Friday, July 22, 2011

Erin-Hills If you want to ask Travelin' Joe a question, e-mail him at askjoe@golf.com. Dear Joe, I will be in Milwaukee, Wisc., next week for a conference. It looks like I will have one free day to play. Are there courses that are a cab ride away worth playing or should I just leave the sticks at home? Keith Cooper Via email I can't say there are any public-access trophy courses that are an urban cab ride away, but if you're willing to cough up a fare, there's at least one layout worthy of bringing your own clubs. Closest to town is Brown Deer Park ($81.50-103.50; 414-352-8080, milwaukeecountygolfcourses.com), a 20-minute ride from Milwaukee's General Mitchell Airport. A long-time PGA Tour venue (1994-2009), where winners included Jeff Sluman, Corey Pavin and Kenny Perry, this tree- and rough-choked muni features few memorable holes, but is a good test of shotmaking - and if you can get aboard, is a relative bargain.
If you're willing to travel, another quality option is The Bog ($79-$109; 262-284-7075, golfthebog.com) in Saukville, 25 miles north of Milwaukee. This aptly named 1995 Arnold Palmer design zigzags through woods and wetlands for its 7,221-yard journey, with superbly conditioned greens the reward for finding them.
Finally, the course for which you need to haul your own clubs along is Erin Hills ($200; 262-670-8600, erinhills.com). Host to the U.S. Amateur this August - and to the Big Enchilada, the U.S. Open, in 2017, this Hurdzan/Fry/Ron Whitten design (image above) is the ultimate lay-of-the-land wild ride. From the gargantuan 7,820-yard tips, all four par-5s stretch more than 600 yards - but it's the chaotic contours and fescue roughs that will elevate your scores. You might need a can to cover all that yardage, but alas, it's walking-only. Caddies are available, at $50 per bag, plus a minimum $40 tips. Whatever route you take, you'll never forget it. Chamlers-BayDear Joe, I'm a GOLF Magazine subscriber and headed to Seattle for a wedding. I'm looking for a public course or two that is moderately priced. I think we are going to play Chambers Bay (image right) one day at the Twilight rate if we can get out. Any other suggestions? Andrew Blighton Via email You picked a sweet city for a summer wedding and good affordable golf. One of my favorite values in the U.S. is Gold Mountain Golf Club (360-415-5432, goldmt.com), host to this week's U.S. Junior Amateur, and site of the 2006 U.S. Amateur Public Links Championship, when Anthony Kim advanced to the final, before losing to Casey Watabu. The Olympic course - a 7,104-yard, 1996 John Harbottle III design - features a flattish, forested front nine. The back nine is a hilly journey, highlighted by the 357-yard, par-4 15th, which plays to a peninsular green at lake's edge. It's $42 to walk it (M-Th), $46 Friday and $60 Saturday/Sunday, and an extra $16 to ride. Maybe the best value is the $27 rate on weekends after 3 p.m. Nearly as appealing, at least in value, if not challenge, is Olympic's elder sibling, the Cascade course. The most you'll pay there to walk it is $40. Trophy Lake Golf & Casting Club ($49-$85; 360-874-8337, trophylakegolf.com) in Port Orchard will hook you with a John Fought creation that dazzles with several option-laden holes that feature split fairways, cavernous bunkers and dense stands of Douglas firs.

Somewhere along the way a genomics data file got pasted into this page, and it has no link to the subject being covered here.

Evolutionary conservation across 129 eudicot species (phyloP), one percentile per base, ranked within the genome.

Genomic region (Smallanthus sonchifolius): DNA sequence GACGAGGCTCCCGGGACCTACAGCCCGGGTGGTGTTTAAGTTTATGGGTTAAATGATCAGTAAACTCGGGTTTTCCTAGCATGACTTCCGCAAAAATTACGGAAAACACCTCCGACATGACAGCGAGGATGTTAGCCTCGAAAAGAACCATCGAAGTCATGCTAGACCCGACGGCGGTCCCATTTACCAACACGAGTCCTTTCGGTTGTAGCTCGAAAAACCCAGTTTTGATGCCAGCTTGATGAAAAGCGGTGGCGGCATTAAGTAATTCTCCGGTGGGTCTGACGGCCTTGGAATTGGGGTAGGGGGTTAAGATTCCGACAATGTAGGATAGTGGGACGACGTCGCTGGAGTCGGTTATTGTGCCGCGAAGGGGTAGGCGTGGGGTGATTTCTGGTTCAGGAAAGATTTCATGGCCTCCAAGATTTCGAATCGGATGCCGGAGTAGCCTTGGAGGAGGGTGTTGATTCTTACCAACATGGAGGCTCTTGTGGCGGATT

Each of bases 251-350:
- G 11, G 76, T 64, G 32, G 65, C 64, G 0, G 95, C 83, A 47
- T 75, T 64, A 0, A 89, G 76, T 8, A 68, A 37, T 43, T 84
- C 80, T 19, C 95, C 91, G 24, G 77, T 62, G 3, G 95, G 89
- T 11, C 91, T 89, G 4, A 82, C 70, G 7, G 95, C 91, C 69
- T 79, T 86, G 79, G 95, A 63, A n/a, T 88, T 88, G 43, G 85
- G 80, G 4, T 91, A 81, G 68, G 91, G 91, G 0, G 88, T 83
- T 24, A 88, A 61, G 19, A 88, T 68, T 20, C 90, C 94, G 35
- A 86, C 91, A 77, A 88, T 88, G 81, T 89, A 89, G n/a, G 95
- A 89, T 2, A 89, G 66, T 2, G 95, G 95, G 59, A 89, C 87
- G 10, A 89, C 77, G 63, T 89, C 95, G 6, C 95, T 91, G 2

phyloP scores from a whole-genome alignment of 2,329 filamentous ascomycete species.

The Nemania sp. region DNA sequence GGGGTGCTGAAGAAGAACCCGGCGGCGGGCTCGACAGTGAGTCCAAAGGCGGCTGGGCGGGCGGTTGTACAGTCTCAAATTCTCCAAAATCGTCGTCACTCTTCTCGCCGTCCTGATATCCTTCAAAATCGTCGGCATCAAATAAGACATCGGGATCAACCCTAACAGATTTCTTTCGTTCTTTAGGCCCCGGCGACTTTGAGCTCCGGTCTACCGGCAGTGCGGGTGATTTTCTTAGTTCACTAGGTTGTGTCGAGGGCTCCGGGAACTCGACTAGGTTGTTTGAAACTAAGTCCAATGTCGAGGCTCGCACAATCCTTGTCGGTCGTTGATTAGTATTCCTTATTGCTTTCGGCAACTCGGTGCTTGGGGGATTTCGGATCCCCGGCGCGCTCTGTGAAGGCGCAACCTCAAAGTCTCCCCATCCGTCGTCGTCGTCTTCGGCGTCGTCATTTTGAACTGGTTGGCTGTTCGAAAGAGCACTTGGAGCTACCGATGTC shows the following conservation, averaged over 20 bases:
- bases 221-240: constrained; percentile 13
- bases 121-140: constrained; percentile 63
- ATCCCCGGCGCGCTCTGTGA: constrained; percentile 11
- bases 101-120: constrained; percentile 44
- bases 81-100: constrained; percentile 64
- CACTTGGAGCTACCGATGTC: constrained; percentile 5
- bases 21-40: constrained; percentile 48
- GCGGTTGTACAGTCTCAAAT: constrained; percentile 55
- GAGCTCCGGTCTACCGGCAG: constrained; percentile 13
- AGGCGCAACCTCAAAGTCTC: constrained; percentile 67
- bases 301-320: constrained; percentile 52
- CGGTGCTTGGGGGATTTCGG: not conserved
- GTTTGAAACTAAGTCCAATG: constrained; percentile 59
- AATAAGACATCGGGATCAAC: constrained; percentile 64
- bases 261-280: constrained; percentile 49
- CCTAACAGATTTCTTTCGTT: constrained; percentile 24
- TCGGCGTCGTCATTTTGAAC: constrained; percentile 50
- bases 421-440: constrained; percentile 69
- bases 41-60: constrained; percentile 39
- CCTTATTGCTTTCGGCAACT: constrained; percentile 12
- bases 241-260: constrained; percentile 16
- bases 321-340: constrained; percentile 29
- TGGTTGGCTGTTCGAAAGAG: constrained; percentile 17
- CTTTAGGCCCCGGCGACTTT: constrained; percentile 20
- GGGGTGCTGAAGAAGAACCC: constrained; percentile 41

If you're looking to save some coin, but still relish a terrific layout, go west young man - to West Seattle Golf Course ($32-$50; 206-935-5187, premiergc.com/west-seattle). H. Chandler Egan, who had a hand in Pebble Beach's design, crafted this one in 1939, and it features ravines, steep sidehills and outstanding vistas of the downtown skyline. The longer front nine skirts Longfellow Creek, highlighted by the par-4 second, which sports a view of the city's landmark Space Needle. Precision is paramount on the back nine. Hey Joe, I'm going to Cape May, N.J., for a wedding, and I've gotten permission to disappear one morning for a quick round. I'll be a single looking for something not too difficult or too crowded - with a budget of $50-$100. K. Laird Via email Good Laird, this isn't the easiest of tasks! Almost by definition, the budget courses are going to be the most crowded, but if you call ahead, on what are typically the quietest days, you might get lucky. In recent years, Sand Barrens ($80-$120; 609-465-3555, sandbarrensgolf.com) in Swainton, a few miles north of Cape May, has been the region's leading layout, and its 27 holes offer good flexibility, but if sand is your bugaboo, avoid this one. Plus, it's still recovering from some atrocious spring conditions, but recent reports are encouraging.
A gentler, slightly more affordable alternative is Avalon ($69-$84; 609-465-GOLF, avalongolfclub.net) in Cape May Court House, a 40-year-old track that's perched fairly close to the shore, making for regular steady breezes. Although there are lakes-a-plenty, this is a relatively flat course and is only 6,325 yards from the tips, so even if play is slow, you should be able to buzz around without much fuss. While it's hardly considered a trophy course, it might be just what you're looking for. (Photos: Fred Vuich/SI)

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